Tuesday, October 19, 2010

Speaking about NUI at CapArea.NET Silverlight SIG

Tonight (10/19/2010) I'll be speaking at the CapArea.NET Silverlight SIG about NUI development with WPF and Silverlight. It is at 7pm at the Navy League Building at 2300 Wilson Blvd, Arlington VA 22201 and is easily accessible via the Court House Metro Station.
The Natural User Interface (NUI) is the next revolution of human-computer interaction. Microsoft Surface has shown the potential of multi-touch NUIs to uniquely engage users, and multi-touch tablets and displays are becoming more and more common. In this presentation, Joshua will cover fundamental NUI and multi-touch concepts and discuss multi-touch development options with WPF 4 and Silverlight. You will learn about raw touch input and the manipulation API and see the differences between WPF and Silverlight multi-touch development. If you are interested in creating rich, engaging multi-touch interfaces for the web or client, then you won't want to miss this presentation!
If you are in the area, come by and say hi afterwards. See you there!

Recent NUI videos and links

In the last week or two there have been several interesting new links about NUI research and innovations. I thought I'd share them all together in hopes that they are interesting to you as well.

Researchers at University of Lancaster are coordinating cell phone accelerator data timing with touch data on a touch table to uniquely identify users. When a user uses the phone to touch surface they can create user specific reactions, such as pulling data from that phone, as opposed to another person's phone. Of course, the phone needs to run some software and already be paired via bluetooth or Wifi but this is an interesting idea about sensor fusion.


Ina Fried has a good write up about a new Microsoft Research project by Andy Wilson, one of the founders of the Surface Computing group at Microsoft, and his team. They've taken Surface Computing a step further and using ceiling-mounted projectors and depth cameras (perhaps borrowing a bit from Kinect technology), have turned an entire room into a Surface. A standard wood table-top is now touch-sensitive Surface.

The interesting thing with this is that it can detect presence and coordinate interactions between the interactive zones. The video shows them picking up a video from the table, carrying a representative dot across the room and putting it onto a wall to play the video. They also show a menu system created in a column of air where you select an item by hovering your hand in the right place. The menu items are projected onto your hand.

The interface and interaction technique are still clunky and unrefined, but this is still a research project and they're exploring new capabilities. I think about these types of future interactions a lot. We're going to be seeing more and more of this integrated interactions and reacting to presence as well as touch in the future.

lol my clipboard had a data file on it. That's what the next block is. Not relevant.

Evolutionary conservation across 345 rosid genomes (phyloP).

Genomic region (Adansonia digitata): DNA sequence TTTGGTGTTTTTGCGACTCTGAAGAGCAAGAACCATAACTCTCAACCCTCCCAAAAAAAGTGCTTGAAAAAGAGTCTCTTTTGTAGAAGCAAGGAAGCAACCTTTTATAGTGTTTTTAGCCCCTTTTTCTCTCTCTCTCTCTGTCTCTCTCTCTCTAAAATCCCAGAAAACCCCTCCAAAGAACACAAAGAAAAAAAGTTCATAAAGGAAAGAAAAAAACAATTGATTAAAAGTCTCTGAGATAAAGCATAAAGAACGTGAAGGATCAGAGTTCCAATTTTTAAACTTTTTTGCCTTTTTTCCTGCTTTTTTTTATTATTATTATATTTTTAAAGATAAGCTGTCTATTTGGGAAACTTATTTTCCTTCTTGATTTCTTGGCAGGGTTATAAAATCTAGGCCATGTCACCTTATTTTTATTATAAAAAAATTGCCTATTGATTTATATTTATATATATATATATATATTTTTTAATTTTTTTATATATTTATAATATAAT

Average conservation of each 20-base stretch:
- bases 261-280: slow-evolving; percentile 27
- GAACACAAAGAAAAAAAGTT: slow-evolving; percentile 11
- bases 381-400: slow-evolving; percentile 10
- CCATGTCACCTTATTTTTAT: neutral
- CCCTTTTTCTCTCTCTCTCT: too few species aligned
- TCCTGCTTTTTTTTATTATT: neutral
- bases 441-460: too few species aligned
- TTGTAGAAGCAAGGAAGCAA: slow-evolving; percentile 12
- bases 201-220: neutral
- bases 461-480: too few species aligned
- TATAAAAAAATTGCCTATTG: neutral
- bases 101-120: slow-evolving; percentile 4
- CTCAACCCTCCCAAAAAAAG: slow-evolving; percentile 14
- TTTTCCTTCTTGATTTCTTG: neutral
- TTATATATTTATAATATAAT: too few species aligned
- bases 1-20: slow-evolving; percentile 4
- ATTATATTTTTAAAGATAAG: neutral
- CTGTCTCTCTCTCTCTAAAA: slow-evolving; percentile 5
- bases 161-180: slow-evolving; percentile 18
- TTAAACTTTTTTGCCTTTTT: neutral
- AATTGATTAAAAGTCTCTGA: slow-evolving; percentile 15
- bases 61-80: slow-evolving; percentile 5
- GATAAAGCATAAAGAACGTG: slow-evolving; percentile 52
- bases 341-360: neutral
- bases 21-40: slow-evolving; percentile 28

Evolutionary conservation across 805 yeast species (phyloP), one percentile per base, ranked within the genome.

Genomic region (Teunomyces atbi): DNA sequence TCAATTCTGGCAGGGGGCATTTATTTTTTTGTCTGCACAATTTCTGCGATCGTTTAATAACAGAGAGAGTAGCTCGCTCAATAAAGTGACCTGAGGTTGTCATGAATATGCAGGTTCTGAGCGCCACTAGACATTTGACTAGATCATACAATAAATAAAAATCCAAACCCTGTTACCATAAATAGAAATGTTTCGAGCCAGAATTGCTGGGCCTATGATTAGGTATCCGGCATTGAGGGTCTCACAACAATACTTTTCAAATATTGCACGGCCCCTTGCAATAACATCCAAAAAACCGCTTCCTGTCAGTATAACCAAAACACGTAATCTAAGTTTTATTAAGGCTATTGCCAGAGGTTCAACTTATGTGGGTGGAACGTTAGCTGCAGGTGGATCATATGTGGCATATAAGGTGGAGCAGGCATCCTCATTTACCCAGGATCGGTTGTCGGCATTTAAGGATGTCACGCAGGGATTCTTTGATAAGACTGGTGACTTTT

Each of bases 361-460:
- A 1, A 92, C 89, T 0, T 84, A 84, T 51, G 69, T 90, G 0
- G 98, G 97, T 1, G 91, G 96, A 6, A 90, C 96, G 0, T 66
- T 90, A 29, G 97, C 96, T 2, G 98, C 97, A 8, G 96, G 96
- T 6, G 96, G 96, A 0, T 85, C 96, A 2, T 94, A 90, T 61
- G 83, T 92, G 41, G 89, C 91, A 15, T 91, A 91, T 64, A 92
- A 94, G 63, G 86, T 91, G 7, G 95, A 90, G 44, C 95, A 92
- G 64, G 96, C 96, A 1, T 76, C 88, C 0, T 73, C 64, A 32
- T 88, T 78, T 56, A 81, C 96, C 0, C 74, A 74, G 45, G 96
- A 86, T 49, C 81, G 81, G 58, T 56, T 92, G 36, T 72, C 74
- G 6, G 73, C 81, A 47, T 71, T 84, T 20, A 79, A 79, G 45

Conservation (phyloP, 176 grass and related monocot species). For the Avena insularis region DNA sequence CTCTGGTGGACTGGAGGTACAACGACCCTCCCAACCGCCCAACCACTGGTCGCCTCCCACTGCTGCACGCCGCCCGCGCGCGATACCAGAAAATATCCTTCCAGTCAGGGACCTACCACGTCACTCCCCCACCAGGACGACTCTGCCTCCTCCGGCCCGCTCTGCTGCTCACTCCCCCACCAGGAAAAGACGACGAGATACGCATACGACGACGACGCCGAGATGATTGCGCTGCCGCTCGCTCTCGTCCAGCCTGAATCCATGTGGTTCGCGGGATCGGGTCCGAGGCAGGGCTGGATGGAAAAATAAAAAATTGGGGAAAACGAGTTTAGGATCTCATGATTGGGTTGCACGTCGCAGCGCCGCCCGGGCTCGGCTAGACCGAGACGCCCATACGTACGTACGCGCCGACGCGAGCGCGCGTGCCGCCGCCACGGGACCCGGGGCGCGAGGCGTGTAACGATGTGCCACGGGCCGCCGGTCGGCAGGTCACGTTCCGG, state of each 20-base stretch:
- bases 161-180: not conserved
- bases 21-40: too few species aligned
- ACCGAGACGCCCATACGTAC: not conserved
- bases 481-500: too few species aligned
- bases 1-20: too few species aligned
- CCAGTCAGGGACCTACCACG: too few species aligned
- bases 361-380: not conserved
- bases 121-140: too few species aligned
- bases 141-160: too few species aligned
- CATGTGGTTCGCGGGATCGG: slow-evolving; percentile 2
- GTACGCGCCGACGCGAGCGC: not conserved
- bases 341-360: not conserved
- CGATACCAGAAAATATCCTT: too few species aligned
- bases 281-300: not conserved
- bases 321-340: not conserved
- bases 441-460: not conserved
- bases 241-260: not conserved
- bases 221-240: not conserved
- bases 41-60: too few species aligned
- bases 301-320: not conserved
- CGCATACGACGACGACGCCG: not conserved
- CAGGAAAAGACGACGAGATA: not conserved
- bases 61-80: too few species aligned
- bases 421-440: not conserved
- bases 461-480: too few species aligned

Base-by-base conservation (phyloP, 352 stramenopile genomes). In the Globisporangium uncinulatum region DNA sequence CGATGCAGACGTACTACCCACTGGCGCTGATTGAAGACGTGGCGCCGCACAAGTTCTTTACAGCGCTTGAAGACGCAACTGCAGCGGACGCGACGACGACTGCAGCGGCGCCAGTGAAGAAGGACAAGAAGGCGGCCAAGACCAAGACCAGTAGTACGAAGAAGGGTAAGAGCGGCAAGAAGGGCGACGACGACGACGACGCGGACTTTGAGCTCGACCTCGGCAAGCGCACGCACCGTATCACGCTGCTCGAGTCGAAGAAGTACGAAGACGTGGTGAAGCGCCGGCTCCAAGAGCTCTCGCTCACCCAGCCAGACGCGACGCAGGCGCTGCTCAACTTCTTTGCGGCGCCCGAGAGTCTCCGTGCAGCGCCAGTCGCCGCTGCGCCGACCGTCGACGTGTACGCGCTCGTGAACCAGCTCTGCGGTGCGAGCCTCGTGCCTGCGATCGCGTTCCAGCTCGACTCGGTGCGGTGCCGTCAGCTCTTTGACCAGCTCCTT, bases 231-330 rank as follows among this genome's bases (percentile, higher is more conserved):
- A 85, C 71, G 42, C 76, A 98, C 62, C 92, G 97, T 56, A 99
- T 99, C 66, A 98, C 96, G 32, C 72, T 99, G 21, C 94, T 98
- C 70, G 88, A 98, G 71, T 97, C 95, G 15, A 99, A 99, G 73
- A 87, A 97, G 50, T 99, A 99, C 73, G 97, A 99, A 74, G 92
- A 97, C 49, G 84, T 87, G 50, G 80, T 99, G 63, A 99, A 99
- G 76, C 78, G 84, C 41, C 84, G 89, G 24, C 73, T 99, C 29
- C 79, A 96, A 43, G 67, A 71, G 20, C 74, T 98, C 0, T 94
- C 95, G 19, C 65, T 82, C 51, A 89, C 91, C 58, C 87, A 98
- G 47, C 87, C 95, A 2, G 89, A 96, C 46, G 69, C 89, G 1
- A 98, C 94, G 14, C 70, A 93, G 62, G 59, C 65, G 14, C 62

Manual Deskterity
Mary Jo Foley updates us about another Microsoft Research project, Manual Deskterity. A video of Manual Deskterity was released earlier this year and now the team has published a paper with more details of their findings and user research. The project focuses on multi-modal and bi-manual (two-handed) interactions.

They use an IR light pen and Microsoft Surface but the techniques are applicable to any type of pen and touch system. (Mary points out a connection to the leaked Courier videos last year and the InkSeine project.) Note that most commercial tablet PCs available today that support stylus and touch only allow one at a time. You'll need special drivers to do both at once.


Bill Buxton, "NUI - What's in a name?"
Bill Buxton recently gave another presentation about NUI, this time at the Microsoft Development Center in Copenhagen. The presentation is about 60 minutes with another 30 minute Q&A. It combines some of his previous speeches this year with a few new things. I'd encourage you to plan some time to watch this, even if you've already seen everything else he's ever presented. He has a great way of breaking down difficult-to-understand topics and making you see things in a new way.

Get Microsoft Silverlight

Monday, October 4, 2010

I’m a Microsoft Surface MVP!

On Friday, October 1st, I got an email that I was hoping to get for a while. It started:

Dear Joshua Blake,

Congratulations! We are pleased to present you with the 2010 Microsoft® MVP Award! This award is given to exceptional technical community leaders who actively share their high quality, real world expertise with others. We appreciate your outstanding contributions in Surface technical communities during the past year.

The Microsoft MVP Award provides us the unique opportunity to celebrate and honor your significant contributions and say "Thank you for your technical leadership."

The email went on to tell me how to log in to the MVP site and that I should be expecting an award package.

The Microsoft MVP is a year-long award with new and returning MVPs announced every three months. The Surface MVP category was created just before the last cycle of MVP awards that went out July 1st. Dr. Neil from nsquared in Australia holds the honor of being the first Surface MVP since he made it in during the last cycle.

This cycle adds Dennis Vroegop in Netherlands, Rick Barraza from Cynergy in San Diego, CA, and me from InfoStrat in DC, bringing the number of Surface MVPs to four in the world. You can see our MVP profiles here. I’m very excited, proud, and humbled to be recognized among the best of the Surface community.

I have to say thanks for all of my readers and supporters. I plan to continue to contribute to the community and encourage others to do so as well. There are many new and exciting things coming up, both from me and InfoStrat as well as within the Surface community. It’s going to be a great year!